Hidden ingredient in paracetamol could increase risk of heart disease – says study

This Morning: Dr Ellie explains paracetamol and heart disease link

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The age of the patients whose date was analysed were aged between 60 and 90.

As a result of the findings, the study concluded: “Sodium…was associated with a statistically significant higher risk of incident cardiovascular disease and all-cause mortality than the non-sodium-containing acetaminophen initiation among individuals with and without hypertension.

“Both individuals with and without hypertension should avoid unnecessary sodium intake through sodium – contain acetaminophen use”.

However, not many people are aware of this and so thousands, potentially hundreds of thousands of people, could be exceeding their daily salt intake.

Lead author of the study, Professor Chao Zeng, believes doctors should prescribe salt-less versions of paracetamol in order to reduce the risk.

The Professor added: “People should pay attention not only to salt intake in their food but also not overlook hidden salt intake from the medication in their cabinet.

“Our results suggest revisiting the safety profile of effervescent and soluble paracetamol”.

Researchers from the study also advise that manufacturers of paracetamol containing salt should add warnings to their packaging warning consumers.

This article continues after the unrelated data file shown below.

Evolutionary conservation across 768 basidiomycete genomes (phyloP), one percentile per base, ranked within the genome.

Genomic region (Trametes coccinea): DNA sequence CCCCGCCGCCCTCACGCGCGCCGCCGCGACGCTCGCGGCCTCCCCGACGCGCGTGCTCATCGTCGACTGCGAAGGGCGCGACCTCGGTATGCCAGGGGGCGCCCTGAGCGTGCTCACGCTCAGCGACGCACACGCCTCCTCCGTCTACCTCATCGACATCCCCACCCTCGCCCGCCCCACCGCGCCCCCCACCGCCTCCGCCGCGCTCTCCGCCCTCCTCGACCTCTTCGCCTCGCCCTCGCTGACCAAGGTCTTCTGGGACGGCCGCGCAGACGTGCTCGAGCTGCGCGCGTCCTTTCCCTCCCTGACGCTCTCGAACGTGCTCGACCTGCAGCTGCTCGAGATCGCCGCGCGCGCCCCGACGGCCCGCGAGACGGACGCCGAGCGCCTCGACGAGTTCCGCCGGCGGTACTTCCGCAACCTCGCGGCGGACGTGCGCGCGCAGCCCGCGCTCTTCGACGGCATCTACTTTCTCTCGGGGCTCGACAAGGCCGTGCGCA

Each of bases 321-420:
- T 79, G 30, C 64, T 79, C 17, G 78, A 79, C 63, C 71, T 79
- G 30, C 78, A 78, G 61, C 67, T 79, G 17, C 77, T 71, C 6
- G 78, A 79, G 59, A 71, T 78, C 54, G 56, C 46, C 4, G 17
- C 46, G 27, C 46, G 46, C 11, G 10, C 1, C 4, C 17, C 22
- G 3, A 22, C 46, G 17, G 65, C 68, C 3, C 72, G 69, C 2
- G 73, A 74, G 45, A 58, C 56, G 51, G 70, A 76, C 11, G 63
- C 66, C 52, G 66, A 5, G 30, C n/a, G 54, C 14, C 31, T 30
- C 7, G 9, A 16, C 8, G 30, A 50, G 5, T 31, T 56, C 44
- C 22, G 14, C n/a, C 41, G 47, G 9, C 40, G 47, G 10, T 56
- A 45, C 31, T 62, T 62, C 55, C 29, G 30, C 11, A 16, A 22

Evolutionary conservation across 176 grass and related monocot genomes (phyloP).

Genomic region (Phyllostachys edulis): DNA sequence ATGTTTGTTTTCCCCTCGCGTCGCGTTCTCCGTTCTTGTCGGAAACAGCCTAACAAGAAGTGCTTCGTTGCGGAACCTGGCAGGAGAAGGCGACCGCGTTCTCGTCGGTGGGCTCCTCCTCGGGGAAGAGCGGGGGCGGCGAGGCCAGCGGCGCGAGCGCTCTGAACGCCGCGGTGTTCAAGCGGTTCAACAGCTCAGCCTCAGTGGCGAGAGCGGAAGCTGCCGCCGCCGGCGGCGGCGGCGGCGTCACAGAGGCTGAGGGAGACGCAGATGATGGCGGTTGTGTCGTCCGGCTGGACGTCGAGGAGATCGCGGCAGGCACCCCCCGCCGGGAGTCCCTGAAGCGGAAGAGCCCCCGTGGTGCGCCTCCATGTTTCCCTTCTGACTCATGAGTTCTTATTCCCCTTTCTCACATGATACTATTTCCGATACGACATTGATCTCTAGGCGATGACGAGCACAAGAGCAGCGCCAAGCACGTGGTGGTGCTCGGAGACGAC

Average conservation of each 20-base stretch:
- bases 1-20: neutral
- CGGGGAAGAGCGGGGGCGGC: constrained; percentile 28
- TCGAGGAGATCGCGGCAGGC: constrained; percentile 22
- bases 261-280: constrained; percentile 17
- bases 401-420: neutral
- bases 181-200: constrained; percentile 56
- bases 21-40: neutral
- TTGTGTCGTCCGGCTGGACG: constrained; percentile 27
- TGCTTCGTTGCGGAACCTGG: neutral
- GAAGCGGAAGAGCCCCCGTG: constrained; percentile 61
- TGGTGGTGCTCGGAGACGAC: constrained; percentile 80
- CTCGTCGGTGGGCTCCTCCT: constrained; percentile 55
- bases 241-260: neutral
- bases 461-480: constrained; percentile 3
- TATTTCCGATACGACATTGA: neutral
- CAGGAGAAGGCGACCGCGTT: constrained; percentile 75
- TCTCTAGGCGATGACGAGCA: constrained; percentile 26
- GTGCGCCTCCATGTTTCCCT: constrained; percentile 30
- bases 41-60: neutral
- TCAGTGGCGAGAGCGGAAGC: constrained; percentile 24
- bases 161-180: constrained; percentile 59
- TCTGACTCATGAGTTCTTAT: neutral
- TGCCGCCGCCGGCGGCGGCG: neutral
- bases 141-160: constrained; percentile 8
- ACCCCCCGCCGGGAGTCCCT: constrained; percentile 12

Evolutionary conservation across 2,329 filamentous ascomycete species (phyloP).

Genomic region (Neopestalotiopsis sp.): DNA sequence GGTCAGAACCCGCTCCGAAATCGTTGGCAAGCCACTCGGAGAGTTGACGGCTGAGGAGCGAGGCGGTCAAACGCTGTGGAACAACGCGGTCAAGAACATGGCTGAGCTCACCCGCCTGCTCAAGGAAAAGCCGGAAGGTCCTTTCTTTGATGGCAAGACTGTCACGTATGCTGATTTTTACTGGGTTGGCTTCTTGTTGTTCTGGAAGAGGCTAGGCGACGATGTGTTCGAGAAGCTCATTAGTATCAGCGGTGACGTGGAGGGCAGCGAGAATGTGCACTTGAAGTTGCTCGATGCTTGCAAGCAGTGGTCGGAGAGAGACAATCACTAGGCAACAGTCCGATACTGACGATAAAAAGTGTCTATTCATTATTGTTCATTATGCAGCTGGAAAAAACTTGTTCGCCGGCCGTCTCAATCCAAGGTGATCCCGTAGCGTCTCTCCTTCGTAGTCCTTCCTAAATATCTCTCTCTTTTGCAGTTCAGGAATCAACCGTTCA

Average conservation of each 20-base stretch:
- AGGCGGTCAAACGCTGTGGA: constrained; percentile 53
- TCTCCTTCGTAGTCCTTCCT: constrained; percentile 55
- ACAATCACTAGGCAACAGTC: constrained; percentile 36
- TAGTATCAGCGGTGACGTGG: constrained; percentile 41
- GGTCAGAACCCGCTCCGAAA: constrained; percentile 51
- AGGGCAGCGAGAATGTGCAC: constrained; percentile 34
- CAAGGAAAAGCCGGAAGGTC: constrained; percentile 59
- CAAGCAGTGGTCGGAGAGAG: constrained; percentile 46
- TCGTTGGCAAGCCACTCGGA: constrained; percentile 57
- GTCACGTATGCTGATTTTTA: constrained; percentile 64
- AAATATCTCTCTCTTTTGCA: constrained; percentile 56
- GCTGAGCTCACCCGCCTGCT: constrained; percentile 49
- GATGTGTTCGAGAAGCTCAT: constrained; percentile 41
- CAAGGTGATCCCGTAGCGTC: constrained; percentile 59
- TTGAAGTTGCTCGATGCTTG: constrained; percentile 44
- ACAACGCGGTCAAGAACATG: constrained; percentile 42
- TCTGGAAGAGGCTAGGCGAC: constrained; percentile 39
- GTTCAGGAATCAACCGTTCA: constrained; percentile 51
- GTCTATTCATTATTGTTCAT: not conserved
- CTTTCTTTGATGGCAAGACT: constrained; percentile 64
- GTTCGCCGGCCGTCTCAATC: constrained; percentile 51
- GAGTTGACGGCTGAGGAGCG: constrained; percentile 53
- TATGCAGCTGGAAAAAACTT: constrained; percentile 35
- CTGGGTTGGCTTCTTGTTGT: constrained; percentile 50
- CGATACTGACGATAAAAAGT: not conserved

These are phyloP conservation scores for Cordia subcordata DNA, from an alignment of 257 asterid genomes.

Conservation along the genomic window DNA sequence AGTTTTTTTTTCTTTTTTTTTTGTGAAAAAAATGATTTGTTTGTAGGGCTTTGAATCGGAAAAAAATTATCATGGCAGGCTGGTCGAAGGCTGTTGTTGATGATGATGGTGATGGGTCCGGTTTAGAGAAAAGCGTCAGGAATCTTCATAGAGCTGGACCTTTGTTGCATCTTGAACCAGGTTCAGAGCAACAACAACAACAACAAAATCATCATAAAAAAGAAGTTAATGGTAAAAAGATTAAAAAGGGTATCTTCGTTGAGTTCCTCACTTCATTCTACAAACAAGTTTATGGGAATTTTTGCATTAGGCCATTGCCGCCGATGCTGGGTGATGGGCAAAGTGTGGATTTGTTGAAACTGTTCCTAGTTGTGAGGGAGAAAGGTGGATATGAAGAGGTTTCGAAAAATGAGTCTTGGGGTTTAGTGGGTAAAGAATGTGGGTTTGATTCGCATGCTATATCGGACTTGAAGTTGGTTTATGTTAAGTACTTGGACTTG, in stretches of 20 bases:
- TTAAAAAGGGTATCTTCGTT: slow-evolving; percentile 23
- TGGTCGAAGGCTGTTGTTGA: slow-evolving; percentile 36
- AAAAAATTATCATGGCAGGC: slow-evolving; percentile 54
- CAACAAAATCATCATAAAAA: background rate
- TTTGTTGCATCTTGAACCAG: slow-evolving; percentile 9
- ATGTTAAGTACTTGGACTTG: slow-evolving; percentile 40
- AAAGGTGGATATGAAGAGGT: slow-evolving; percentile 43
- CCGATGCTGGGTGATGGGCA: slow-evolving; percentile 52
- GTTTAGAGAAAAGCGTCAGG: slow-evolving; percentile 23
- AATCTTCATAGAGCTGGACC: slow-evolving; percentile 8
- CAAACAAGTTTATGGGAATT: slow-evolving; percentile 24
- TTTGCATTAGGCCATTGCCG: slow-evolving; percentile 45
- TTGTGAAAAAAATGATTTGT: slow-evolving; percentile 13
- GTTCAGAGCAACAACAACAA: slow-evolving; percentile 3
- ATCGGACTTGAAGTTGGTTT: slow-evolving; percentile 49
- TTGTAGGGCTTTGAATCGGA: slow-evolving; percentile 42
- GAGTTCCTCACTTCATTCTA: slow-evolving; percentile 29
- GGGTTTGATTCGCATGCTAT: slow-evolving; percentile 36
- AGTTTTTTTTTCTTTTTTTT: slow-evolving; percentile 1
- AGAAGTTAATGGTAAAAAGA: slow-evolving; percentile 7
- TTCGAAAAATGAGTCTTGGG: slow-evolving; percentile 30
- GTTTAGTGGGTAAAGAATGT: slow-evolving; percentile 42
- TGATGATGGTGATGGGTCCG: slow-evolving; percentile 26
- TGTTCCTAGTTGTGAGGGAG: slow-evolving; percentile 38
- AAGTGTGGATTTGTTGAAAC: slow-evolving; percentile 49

One of the leading causes of heart disease, alongside a number of key causes is high blood pressure.

A poor diet high in fat and salt can increase the risk of high blood pressure and subsequently heart disease.

This is why the results are so important; not only do they provide an insight into a potential risk of taking some types of paracetamol, but they could also reduce the risk of heart disease by individuals by individuals avoiding soluble paracetamol products.

In response to the study the medical director of the British Heart Foundation, Professor Sir Nilesh Samani, remarked that some caution had to be taken over the result as it did have data about the levels of salt present in the patient’s diets.

Furthermore, Professor Samani added: “It’s also important to remember that observational studies like these can only show an association, rather than prove cause and effect.

“If you take paracetamol that contains sodium occasionally to manage an isolated headache or very short bouts of pain, these research findings should not cause unnecessary concern”.

As a result, more data will need to be collected in order to establish a link between soluble paracetamol and an increased risk of heart disease.

High blood pressure is not the only risk factor for heart disease with smoking, high cholesterol, lack of exercise, and diabetes all playing a role in increasing or decreasing the risk of the condition.

Treatment for heart disease will depend on the extent, severity and type of heart disease in question.

Lifestyle changes are one of the most effective ways to treat conditions such as coronary heart disease.

These changes include eating a balanced diet, exercising regularly and reducing consumption of alcohol.

For more information on heart disease and other heart related conditions contact the NHS or consult with your GP.

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